Use these analogies to explain to your friends and coworkers just what it is you do all day. Also check out the meme version of this post.
Writing code is like putting windshield wipers on your car, only if you fail to install them in just the right order the engine falls out.
Writing code is like working in a robot factory, only sometimes the entire line stops because one robot has to tell you about the size, shape, and color of an out-place bolt, all while holding a severed finger.
Refactoring code is like sweeping the floor: only when all the debris is gone can you be sure you did a good job.
Getting your code reviewed is like getting a root canal: it's painful while its happening, but after taking some time and pain medication you'll feel much better and be glad you did it.
Debugging is like being lost in the desert: much of the time you'll see a fix in front of you, but nine times out of ten it's only a mirage.
Debugging your own code is like having a mental illness. You spend a lot of time talking to yourself about a problem that only exists in your head, and nobody believes you when you tell them about it.
Debugging someone else's code is like trying to solve a puzzle: eventually you're be trying to fit the last piece in place but can't until you realize that you've been holding it upside down the entire time.
Paying down technical debt is like flossing: it's easy to ignore, but if you don't do it you will eventually have to seek a professional's help.
Writing tests is like sex: the more you do it, the better you get at it and the better it feels.
Testing your own code is like eating healthy: you know you should do it, but it's very easy to keep putting it off until it's painful to start and you have to get a trainer to help you.
Testing someone else's code is like trying to flatten a car with a sledgehammer: you smash the obvious weak points first, and then hit it repeatedly until something breaks. More experience will tell you where other, less obvious weak points probably are, and you can smash the car faster each time.
Getting asked to fix someone else's computer is like being an elite race car driver who gets asked to fix his car's transmission simply because "hey, you know cars, right?".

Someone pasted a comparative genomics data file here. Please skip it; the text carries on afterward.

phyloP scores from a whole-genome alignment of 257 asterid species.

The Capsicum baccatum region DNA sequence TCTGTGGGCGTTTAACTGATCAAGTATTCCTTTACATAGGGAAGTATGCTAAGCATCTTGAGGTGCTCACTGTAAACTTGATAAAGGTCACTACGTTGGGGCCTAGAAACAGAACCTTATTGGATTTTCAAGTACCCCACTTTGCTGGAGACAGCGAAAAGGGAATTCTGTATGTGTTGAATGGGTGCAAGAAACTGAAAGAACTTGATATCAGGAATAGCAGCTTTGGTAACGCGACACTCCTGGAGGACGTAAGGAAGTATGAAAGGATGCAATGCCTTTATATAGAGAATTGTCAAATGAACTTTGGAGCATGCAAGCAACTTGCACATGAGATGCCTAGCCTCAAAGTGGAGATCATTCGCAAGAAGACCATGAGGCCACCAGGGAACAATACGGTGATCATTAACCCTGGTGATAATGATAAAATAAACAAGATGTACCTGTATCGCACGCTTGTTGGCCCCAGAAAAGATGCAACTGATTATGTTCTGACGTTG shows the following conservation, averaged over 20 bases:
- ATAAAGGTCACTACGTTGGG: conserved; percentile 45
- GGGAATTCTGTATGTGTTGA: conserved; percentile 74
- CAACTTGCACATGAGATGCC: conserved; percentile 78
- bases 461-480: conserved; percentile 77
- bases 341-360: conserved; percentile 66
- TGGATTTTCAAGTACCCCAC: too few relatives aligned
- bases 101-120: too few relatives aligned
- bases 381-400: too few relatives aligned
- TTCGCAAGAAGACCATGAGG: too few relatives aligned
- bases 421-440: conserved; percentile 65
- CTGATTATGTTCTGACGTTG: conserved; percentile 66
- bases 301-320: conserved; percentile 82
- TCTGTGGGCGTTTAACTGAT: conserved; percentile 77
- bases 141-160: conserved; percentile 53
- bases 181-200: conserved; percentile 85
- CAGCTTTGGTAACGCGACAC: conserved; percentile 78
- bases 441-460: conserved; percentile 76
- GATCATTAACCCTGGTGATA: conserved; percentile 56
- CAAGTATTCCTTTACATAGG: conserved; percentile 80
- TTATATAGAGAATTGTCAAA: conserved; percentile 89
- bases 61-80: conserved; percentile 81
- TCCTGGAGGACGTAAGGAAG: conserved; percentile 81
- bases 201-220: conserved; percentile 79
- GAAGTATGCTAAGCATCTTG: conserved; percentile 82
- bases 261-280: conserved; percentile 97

Actually fixing someone else's computer is like being a magician: no matter how simple the trick is, the other person will be amazed, simply because you know something they don't.
Attending a planning meeting is like trying to play a team sport where nobody agrees on what the rules are.
Starting a new project is like being an artist; your client tells you "I don't know what I want, I'll know it when I see it, but it has to be done in five days and for less than $100." And then when you, against all odds, manage to do this, she'll tell you "Eh, it's not really what I was looking for..."
Designing a software application is like designing a boat: you spend countless hours locating the ideal materials and testing the engine to the customer's exact specifications, only when you're done the customer tells you, "Great job, we love it, just one little thing: we need it to fly."
Working solo on a non-technical team is like baking a cake: you mix all the ingredients together, throw it in the oven and hope it comes out right. If it doesn't, you can use sugar to cover up the bad parts; it's not like anyone will know the difference anyway.
Being a cowboy developer is like being a house cat: you're fast and unpredictable and nobody knows what you're up to until they hear the racket you've caused.
Being a blogger is like being a street preacher: you're constantly shouting to the rooftops about your ideas and thoughts, but the only people who listen either loathe you, adore you, or stumbled across you by accident.
Working for startups is like being a newborn sea turtle: 99% of the time something will eat you before you reach maturity.
Working for big corporations is like being a professional cyclist in an uphill race: it takes a lot of effort to get anything done, the road is terribly maintained, you weren't given adequate supplies, and when you've finally reached the top your sponsors (having already flown there in a helicopter) wonder aloud "what took you so long?"
Working for yourself is like going fishing: you get to do everything at your own pace and in your own time, but you'd better land a big one or you'll be starving tonight.
Did I miss any analogies that you've found useful, funny, or both? Share in the comments!